can change the world. Indeed, it's the only thing that ever has."
-- Margaret Mead
|This November, 2001, the historical Carribean town of Santiago de Cuba
will welcome a delegation of local and foreign choral groups, as they host
the VI Festival Internacional de Coros (Sixth International Choral
Festival). A full week of large-scale concerts, informal street performances,
and opportunities for choral groups to meet with social institutions (schools,
hospitals, cultural and day-care centers, etc.) will culminate in a Grand
Finale performance, with choruses from around the world performing together
in the streets and in the main square of Santiago. The World Harmony
Chorus will be there to proudly represent our local communities, California,
and the United States in the spirit of peaceful citizen's diplomacy.
The World Harmony Chorus is a community chorus, open to everyone, regardless of musical background or ability, with three branches in the San Francisco Bay Area - Mountain View, Berkeley, and San Francisco. The goal of the chorus is to create a sense of positive community, built on a desire to learn how to sing together and create music, with a spiritual connection that far exceeds the individual parts. Members of the chorus develop an understanding of their own strengths and weaknesses, and a willingness to help others where they can. In witnessing the benefits of supporting one another, the chorus environment serves as a microcosm of the greater community and global experience.
This festival, and the week of cross-Cuba travel which we will experience beforehand, will give us an invaluable opportunity for cultural exchange, using music as a universal language that transcends borders and political ideologies. We will have the unique pleasure of meeting ordinary citizens, Cuban and other nationalities, who are equally interested in building bridges of solidarity and community through the sharing of song and spirit.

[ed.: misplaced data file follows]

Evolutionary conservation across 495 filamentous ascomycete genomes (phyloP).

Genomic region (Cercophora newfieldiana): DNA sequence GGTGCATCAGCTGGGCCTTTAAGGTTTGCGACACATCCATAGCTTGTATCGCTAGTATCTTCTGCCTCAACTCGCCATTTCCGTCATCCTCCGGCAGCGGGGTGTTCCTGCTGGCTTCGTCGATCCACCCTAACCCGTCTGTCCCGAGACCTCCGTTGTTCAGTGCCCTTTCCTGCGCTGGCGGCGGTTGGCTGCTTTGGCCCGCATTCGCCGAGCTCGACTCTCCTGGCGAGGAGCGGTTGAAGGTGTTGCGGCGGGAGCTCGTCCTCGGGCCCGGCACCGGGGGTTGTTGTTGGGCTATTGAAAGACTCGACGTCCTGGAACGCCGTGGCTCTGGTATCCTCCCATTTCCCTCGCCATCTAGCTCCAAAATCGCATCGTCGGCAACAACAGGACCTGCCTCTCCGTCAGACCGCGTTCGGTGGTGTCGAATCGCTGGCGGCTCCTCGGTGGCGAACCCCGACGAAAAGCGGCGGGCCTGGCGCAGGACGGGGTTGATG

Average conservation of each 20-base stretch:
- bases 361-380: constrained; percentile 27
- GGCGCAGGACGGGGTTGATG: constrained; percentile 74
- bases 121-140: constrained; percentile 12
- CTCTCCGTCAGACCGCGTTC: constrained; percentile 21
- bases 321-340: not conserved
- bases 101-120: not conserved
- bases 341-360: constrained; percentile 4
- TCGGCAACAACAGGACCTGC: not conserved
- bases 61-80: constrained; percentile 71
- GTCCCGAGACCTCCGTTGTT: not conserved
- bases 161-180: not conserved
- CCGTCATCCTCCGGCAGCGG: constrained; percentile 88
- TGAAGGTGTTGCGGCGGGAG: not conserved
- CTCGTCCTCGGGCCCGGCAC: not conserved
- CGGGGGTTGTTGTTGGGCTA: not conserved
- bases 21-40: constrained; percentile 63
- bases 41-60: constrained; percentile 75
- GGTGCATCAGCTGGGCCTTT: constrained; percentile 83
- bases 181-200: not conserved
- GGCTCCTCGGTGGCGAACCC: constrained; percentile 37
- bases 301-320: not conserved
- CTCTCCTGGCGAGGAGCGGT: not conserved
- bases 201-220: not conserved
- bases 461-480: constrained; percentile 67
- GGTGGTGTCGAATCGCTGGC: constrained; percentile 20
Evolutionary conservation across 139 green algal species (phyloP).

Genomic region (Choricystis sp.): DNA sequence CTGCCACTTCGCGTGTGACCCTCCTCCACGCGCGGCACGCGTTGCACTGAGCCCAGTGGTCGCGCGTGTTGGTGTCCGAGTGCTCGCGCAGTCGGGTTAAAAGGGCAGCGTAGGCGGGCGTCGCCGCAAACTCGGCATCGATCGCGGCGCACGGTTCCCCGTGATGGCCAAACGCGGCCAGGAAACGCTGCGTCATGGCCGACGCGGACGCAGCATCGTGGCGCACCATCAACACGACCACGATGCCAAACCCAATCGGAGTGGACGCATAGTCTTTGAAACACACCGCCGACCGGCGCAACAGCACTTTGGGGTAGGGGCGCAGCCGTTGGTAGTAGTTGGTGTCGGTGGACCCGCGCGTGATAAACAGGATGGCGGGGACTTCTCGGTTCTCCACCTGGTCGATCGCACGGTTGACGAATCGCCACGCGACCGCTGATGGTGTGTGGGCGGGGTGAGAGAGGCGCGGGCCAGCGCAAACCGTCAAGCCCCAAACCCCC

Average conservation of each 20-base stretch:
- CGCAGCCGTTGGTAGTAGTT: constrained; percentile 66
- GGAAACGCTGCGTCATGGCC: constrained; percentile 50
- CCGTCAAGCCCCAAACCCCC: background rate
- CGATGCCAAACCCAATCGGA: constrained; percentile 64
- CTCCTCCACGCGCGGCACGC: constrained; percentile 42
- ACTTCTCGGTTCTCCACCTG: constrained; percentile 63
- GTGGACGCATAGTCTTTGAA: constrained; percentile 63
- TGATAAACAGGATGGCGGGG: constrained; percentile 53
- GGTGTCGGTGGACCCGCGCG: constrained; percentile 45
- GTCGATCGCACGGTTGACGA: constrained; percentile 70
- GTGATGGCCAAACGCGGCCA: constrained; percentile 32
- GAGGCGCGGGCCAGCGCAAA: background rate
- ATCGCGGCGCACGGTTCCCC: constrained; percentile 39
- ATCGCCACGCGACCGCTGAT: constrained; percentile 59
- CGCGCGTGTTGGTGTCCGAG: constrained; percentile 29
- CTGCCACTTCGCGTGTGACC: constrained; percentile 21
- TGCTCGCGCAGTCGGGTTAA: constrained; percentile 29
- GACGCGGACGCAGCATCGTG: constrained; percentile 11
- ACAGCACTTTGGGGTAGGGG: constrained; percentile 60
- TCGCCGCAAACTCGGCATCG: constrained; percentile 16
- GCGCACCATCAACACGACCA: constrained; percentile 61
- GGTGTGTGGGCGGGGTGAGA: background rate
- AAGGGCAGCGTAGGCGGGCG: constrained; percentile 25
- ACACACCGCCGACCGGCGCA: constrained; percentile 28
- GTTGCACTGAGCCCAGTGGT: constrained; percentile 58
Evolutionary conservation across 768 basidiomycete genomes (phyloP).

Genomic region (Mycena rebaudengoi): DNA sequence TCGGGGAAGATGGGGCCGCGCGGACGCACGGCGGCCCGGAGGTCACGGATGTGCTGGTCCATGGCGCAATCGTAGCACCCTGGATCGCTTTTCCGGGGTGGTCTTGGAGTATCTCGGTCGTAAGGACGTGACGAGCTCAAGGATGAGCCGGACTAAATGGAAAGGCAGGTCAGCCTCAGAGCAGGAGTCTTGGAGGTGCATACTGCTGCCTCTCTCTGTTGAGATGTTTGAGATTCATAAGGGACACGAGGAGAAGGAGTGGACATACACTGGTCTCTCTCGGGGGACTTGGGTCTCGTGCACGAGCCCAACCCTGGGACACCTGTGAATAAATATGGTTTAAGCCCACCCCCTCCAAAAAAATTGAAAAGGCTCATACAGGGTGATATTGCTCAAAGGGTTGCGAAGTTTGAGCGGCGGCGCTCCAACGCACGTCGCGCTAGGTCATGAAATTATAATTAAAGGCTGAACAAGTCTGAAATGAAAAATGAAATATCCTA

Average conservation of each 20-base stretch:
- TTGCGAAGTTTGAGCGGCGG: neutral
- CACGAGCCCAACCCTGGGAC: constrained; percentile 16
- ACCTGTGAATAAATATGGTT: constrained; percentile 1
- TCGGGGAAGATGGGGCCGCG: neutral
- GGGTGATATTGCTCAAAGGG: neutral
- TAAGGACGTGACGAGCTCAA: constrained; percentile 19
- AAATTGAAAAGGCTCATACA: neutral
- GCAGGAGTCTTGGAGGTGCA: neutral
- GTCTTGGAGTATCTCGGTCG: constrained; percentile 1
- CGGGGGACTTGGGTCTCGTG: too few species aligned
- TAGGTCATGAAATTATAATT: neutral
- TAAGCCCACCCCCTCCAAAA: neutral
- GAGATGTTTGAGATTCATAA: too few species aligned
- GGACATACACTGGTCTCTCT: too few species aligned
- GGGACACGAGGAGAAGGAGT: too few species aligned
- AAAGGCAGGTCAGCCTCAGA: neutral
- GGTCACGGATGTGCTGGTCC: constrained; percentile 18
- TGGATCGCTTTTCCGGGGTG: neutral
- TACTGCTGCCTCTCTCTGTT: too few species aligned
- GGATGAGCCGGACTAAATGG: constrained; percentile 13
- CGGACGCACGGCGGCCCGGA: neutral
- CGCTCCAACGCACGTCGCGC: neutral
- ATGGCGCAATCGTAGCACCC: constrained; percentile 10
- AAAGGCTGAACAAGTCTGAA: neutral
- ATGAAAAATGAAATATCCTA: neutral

After spending the first 3 days in Havana performing friendship concerts and visiting with singers, musicians, and dancers, we will travel across the island to Santiago, stopping en route to visit several fascinating communities. Our tour leader, Jonathan Watts, has 12 years of experience bringing groups to Cuba for education and cultural exchange. He has an extraordinary understanding of the country's history, as well as personal relationships with people in the African, Jamaican, and Haitian enclaves on the island. We have been invited to share in private presentations of music and ritual with these groups. The second week will be spent in Santiago, where we will participate in the festival.
We believe that the educational benefits to the chorus as a performance group will be immeasurable as a result of this cultural exchange. Through workshops with top Cuban performance groups, as well as numerous concerts and presentations, we will be able to take full advantage of the richness of the Afro-Cuban culture. Witnessing the extent to which music is an integral part of daily life there will inspire us to heighten the role of music in our own lives and communities. Participation in an event of this caliber will expose us to an international set of standards and provide us with a broader context for our particular mission as an organization.
This is a very interesting time to visit Cuba. While the United Nations regards Cuba as excellent for its egalitarian distribution of income, national health care programs, and free and universal education system, the island is on a roller coaster of change that will only accelerate after Fidel Castro is gone. The American sentiment toward Cuba is likewise in transition, as the goals of the embargo are coming increasingly under scrutiny. Meanwhile, Fidel was recently nominated for a Nobel Peace prize, for his work on behalf of developing nations.
As our two governments continue to regard each other with suspicion
and distrust, and our news media continues to publish highly biased and
sensational stories about each other, cultural exchange between our two
nations is becoming increasingly important. School groups, artists,
musicians, as well as people interested in education, public health, and
urban planning are travelling back and forth, making personal and professional
contact and forging alliances and friendships. Citizen's Diplomacy
is widely held to be a fundamental tool for promoting world peace and understanding
and, in fact, is the guiding principle behind the Sister Cities program
in this country. We propose to participate in this vital process
by bringing the World Harmony Chorus to Cuba to perform, to study,
to meet with the people of Cuba and gain some understanding of them, while
giving them a sense of who we are in return.
-- Thomas Merton, Seeds of Contemplation